Apologies! This page is still under construction.
I have been using sound consistently since 1995 and have been developing it as a means to investigate our relationship to interior and exterior architecture and the world around us, especially since I moved to Shetland in 2000. I like the way it can take us through the experience of a journey as a means of discovery and realisation and ask us to consider our relationship between private and public spaces. Sound resonates. It draws links between nostalgia and yearning, mortality, desire and recognition.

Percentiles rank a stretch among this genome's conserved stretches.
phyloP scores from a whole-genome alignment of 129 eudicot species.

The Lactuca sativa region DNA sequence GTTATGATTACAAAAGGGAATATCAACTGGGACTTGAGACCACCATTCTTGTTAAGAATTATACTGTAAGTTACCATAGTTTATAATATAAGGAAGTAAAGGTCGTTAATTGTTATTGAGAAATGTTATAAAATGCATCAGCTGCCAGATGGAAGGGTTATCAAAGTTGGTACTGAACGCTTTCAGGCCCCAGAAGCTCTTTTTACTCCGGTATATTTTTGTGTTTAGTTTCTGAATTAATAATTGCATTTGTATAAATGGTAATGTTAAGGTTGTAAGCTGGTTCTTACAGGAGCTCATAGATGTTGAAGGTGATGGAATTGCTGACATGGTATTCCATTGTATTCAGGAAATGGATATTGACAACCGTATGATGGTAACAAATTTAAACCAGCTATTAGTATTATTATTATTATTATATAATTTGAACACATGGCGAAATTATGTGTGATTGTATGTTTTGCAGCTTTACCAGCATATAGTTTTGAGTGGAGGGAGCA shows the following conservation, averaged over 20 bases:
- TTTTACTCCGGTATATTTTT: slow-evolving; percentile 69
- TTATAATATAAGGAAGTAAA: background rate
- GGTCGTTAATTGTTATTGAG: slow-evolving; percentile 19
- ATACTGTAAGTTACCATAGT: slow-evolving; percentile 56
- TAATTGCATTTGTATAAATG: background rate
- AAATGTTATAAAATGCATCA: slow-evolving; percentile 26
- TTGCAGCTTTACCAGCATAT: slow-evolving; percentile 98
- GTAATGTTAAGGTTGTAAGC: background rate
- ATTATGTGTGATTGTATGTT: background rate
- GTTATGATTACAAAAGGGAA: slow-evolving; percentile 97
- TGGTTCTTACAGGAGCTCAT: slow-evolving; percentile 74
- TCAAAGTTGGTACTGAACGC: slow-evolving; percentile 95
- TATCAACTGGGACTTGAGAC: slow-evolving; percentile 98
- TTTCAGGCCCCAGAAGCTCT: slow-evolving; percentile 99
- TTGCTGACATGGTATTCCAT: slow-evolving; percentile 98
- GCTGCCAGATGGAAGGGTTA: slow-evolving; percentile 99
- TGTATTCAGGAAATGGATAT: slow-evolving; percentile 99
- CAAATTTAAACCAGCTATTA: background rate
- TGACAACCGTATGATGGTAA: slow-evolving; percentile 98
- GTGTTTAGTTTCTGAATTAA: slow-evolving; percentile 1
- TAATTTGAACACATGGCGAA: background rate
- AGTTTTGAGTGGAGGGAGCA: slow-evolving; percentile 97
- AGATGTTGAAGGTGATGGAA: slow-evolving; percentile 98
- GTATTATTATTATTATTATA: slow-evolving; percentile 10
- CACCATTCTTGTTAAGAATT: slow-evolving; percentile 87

I've used sound in a variety of ways from low to high tech. The first residential training course I attended for digital technologies was for audio, run by PVA Media Lab at Dartington. I first used low tech sound with Echolalia in 1995 and eventually invested in crates of happy birthday greeting cards with 'happy birthday' sound loops. In 1999 I also used these for Silver the 25th anniversary celebration of Peacock Printmakers Gallery, Aberdeen and Intake, when I was repeatedly sending packages of the battery operated sound loops to France. I learned a lot through the workshop at BBC studios for The Sonic Postcard Project, too. I have loads of mini disc players, which are now obsolete, of course. I used them as objects in their own right for Flow, the site-specific sound work I made for relocation, the second emplacements event at Museum House, London in 1999.